Bauhaus furniture design is a key style of the 20th century. Architects and designers inspired by the simple power of industrial design methods turned their back on the opulence of Art Deco. As such, Bauhaus furniture easily incorporates into the modern home.
In our Blog on the History and Development of Bauhaus Furniture, we familiarized ourselves with the historical foundations of the Bauhaus design school. We explored the connections between visual artists such as Wassily Kandinsky and Bauhaus designers like Marianne Brandt, known for her Bauhaus lamp design, for instance.
In today’s blog, we want to delve deeper into Bauhaus furniture design and how you can identify and incorporate pieces in Bauhaus style into your contemporary home. With a vintage style like Bauhaus, you’ll find lots to be inspired by.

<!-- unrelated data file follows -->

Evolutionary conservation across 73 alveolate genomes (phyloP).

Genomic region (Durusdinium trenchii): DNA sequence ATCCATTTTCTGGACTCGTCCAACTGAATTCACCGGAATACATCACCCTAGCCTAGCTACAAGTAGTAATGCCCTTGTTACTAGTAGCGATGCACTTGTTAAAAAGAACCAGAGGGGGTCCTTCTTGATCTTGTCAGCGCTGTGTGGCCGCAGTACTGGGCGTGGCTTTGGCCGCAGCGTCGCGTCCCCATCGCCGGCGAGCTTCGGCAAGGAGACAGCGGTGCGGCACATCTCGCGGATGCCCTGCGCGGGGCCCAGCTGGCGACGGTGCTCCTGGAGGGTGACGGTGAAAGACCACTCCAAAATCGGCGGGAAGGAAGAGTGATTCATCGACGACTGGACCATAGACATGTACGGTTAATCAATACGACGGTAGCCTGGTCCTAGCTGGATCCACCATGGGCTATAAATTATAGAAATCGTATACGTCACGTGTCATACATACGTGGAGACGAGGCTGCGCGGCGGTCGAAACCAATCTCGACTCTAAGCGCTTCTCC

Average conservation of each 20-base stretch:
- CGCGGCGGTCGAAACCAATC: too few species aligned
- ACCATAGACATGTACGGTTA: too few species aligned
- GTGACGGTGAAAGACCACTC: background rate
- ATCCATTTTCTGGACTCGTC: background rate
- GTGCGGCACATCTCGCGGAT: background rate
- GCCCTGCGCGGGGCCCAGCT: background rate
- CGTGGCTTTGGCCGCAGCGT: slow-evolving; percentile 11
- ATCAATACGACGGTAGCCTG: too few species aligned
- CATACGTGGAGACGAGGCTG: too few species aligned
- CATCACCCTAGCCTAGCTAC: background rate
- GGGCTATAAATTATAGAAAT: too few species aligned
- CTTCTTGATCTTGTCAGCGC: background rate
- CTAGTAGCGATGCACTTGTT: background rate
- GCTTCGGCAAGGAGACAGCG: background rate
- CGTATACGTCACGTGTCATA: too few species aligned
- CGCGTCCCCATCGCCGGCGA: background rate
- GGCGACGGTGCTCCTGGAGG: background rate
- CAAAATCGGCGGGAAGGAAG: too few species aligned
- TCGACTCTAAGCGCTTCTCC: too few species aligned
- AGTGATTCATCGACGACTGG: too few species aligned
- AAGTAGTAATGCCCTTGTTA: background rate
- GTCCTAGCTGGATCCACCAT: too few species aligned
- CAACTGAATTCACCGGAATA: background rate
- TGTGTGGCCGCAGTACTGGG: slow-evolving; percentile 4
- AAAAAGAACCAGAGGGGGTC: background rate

Re-Introducing Bauhaus Furniture Design
What is Bauhaus?
The Bauhaus School was founded in 1919 by German Architect Walter Gropius. It initially concerned itself with the concept of “Gesamtkunstwerk”, an artistic concept that aspires to create an artwork combining as many art forms as possible.
The Nazi regime pressured the school to close in 1933 for its alleged connections to “communist intellectualism”. In other words, the history of Bauhaus coincides with the Weimar Republic, the interwar period of German history characterized by free thought, social liberalism, political diversity, and artistic ingenuity.
Who were major Bauhaus designers?
The Bauhaus school fostered various artists in its 14 years of operation. Bauhaus furniture design varies greatly but embraces a few core tenants: industrial reproducibility, industrial materials, and function over decoration.